EXAMINING THE RELATIONSHIP BETWEEN COLLECTIVE RACIAL ESTEEM AND LEADERSHIP SELF-EFFICACY AMONG ASIAN AMERICAN COLLEGE STUDENTS
Publication or External Link
This thesis explored whether collective racial esteem was a significant predictor of leadership self-efficacy for Asian American college students. The subjects of the study were undergraduate students from the Multi-Institutional Study of Leadership who identified as Asian and United States citizens. An aggregated Asian, Chinese, Filipino, and Indian/Pakistani samples were drawn from the MSL in order to study the diverse Asian American population. The aggregated Asian sample included all the ethnicities in addition to the three samples. The hypothesis was tested using a modified Input-Environment-Outcome model as an organizing framework and hierarchical multiple regression as the statistical method.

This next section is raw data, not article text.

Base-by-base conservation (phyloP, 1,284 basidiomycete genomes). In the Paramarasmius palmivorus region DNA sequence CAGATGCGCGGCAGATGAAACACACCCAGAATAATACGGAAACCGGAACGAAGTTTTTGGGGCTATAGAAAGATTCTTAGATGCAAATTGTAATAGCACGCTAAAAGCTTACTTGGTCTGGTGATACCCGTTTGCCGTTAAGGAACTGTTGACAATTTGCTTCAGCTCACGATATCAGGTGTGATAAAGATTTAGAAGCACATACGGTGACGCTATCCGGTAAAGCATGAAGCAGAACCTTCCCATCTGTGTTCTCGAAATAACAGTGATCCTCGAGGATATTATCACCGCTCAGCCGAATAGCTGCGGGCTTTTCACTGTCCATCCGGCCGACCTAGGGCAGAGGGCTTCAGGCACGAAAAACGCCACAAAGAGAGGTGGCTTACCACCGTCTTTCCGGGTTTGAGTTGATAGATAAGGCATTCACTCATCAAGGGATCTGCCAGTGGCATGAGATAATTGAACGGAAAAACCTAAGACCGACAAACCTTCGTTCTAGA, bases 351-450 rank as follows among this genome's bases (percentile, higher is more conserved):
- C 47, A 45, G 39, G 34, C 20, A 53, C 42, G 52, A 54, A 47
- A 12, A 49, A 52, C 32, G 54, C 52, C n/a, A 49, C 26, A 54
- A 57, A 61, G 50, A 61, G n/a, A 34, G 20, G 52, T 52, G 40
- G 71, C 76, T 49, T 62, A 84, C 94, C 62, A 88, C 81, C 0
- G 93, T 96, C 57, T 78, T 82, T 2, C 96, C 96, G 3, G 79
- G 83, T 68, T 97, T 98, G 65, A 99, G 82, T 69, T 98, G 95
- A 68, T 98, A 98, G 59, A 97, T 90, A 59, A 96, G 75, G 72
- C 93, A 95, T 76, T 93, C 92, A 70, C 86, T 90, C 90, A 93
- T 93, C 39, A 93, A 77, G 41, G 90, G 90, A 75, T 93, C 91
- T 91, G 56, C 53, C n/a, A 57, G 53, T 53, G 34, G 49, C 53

Collective racial esteem was observed as a significant predictor of leadership self-efficacy for the aggregated Asian sample, the Chinese sample, and the Indian/Pakistani sample. The null hypothesis was rejected for these three samples. The null hypothesis failed to reject for the Filipino sample. The study's findings offer suggestions for practitioners and researchers.